I’m going to be honest here. For as long as I’ve been a music fan I’ve always been a huge advocate of the album, and along with it, the concept of listening to an entire album from start to finish. I was thinking about writing this post earlier today and it struck me how much my listening habits have changed in 2014. Last year I blogged about how ditching CDs, then iTunes, (in favour of Spotify) had allowed me to listen to more music than any other time of my life. But it’s only now I’ve realised that, whilst true, with this freedom I’ve become impatient with the idea of playing a whole album from start to finish. Deep down, I hope the Guardian’s recent post on the death of the album isn’t a forecast of things to come… but I’m certainly not helping matters with my countless Spotify playlists.
Having said all that, there have been a handful of 2014’s albums that I’ve played straight through again and again – here they are:
As we near the end of 2012, I’ve been looking back through my iTunes library and thinking about the tracks I’ve most enjoyed listening to. It’s been a terrific year for music and I’ve been spoilt for choice in choosing my five favourite albums.
In the end I went with a mixture of albums that surprised me, a couple that indulged my guilty pleasures and one that I’ve just played pretty much non-stop. I’ll leave you to guess which ones are which!
Ed Sheeran has taken the charts by storm this year, with a fan base who have been established since 2005. In the lead-up to Ed’s album release, the Guardian review compared a track on ‘+’ to the “grisly” Match.com adverts. Ed’s army of fans rushed to Twitter to defend him and the journalist involved with the review even made contact with Ed directly to acknowledge the overwhelming support that Sheeran has amassed (see here). Read on to see if I agree with what he said… Continue reading →
After 2006’s bloated 28-track ‘Stadium Arcadium’, Red Hot Chili Peppers are back with a new lead guitarist, a handlebar moustache, and a new album, offering flirtations of rock, funk and disco (yes, disco). Following a career that has spanned over 30 years, bassist Flea cites “life and death” as the major theme of ‘I’m With You’, their 10th album. For the most part, it’s business as usual….and that’s not such a bad thing. Continue reading →
Since appearing in the BBC’s Sound of 2011 poll, and winning the Brand New for 2011 title at the MTV Awards, the Nashville 4-piece Mona have gone from strength to strength. Their debut album, ‘Mona’ was released in May 2011 and was accompanied with the following blurb on their website:
“The only thing slick about Mona is their hair. The rest is arm-pumping, vein-throbbing, knee-jittering, raw-throated, singalong rock’n’roll.”
Californian soul vocalist Aloe Blacc first began his career as a rapper in 1995, but quickly turned his back on that genre, saying that “Artists like 50 Cent made me stop rapping. I felt there was too much opulence, braggadocio and misogyny in hip-hop and I wanted to tell a different story. What happened is that the music got corporatised. Industry executives sacrificed art for what sells and mega-stars now saturate the market with the same tired lyrics.”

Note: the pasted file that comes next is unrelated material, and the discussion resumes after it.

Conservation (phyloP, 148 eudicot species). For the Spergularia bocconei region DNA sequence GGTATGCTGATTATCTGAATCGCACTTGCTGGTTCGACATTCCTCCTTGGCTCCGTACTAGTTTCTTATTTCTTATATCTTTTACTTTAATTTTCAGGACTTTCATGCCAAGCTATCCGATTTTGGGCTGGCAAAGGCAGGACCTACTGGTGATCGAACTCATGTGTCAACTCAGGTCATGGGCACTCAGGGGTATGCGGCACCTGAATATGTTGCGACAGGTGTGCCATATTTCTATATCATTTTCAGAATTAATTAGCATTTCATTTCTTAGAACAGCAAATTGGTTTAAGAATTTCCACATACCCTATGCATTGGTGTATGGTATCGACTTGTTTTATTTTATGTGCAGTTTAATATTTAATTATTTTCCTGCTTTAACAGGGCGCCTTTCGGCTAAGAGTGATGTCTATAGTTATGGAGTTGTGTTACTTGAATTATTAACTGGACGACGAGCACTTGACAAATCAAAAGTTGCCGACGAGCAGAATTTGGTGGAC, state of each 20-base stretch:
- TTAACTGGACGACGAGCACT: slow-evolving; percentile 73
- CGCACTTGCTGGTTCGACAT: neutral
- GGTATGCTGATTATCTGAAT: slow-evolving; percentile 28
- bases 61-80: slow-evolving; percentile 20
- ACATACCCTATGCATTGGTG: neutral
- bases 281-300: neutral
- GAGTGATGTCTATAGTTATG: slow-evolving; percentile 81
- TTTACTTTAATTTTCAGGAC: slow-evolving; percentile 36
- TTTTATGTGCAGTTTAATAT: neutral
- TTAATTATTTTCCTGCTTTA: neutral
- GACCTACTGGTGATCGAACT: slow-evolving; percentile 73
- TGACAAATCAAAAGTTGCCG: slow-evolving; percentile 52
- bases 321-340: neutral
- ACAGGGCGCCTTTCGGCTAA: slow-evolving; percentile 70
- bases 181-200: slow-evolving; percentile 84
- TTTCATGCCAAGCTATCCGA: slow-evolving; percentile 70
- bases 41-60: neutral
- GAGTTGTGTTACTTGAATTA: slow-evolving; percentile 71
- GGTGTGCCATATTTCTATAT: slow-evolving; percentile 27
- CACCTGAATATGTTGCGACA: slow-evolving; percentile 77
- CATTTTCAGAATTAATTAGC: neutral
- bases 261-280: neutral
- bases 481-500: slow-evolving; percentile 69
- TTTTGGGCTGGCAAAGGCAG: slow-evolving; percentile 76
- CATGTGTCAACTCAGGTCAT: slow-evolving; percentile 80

‘Good Things’, Blacc’s second album, was released in 2010. Mellow, relevant, and soulful, it’s surely the sophomore album John Legend wishes he had made.
Born This Way is Lady Gaga’s 2nd official studio album, after 2008’s ‘The Fame’ was spun off in 2009, released as ‘The Fame Monster’ with 8 new tracks.
Since 2009, the Madonna comparisons have escalated, her online following has grown (Gaga now has a Twitter following of over 10 milion ‘little monsters’), and her extreme image has entered bizarre new heights. She was also recently named Time Magazine’s 5th most powerful person in the world. Not bad for a girl who started her career aged 14, playing clubs on New York’s lower east side.
In the run-up to the release, Gaga explained:
“The album is my absolute greatest work I’ve ever done and I’m so excited about it. The message, the melodies, the direction, the meaning, what it will mean to my fans and what it will mean in my own life – it’s utter liberation.“
Can the most-anticipated album of the 2011 live-up to this kind of hype?
I’m not going to lie. I’m a massive Train fan, and have been since the moment I heard the first few bars of ‘Drops of Jupiter ‘ back in 2001.
You’ll even find me covering that song on my website. Despite releasing and selling millions of albums since then, they have remained relatively obscure, even enjoying a three-year hiatus, until new song ‘Hey Soul Sister’ exploded onto radio stations last year, along with ‘Save Me San Francisco’, their fifth studio album. And it’s a corker.
I remember first watching Imelda May perform ‘Johnny Got A Boom Boom’ on Jools Holland in 2008. Her music was straight out of another time, a bass-heavy rockabilly band fronted by Imelda – a red-lipped, raven-haired Irish stunner. Now in her 30s, her career began at age 16, touring the Irish club circuit singing with blues bands, she was frequently barred from her own gigs for being underage. “I was getting tips from the best musicians in Dublin,” May said. “One of them said, ‘your voice is great, but it needs to roughen.” It was around this time, when driving a tearful Imelda to a gig, that her father asked her “”Is your heart broken? Excellent. Now you can sing the blues.”
‘Mayhem’, her third studio album, fuses rockabilly, jazz, Elvis and blues together – forging a refreshingly retro sound.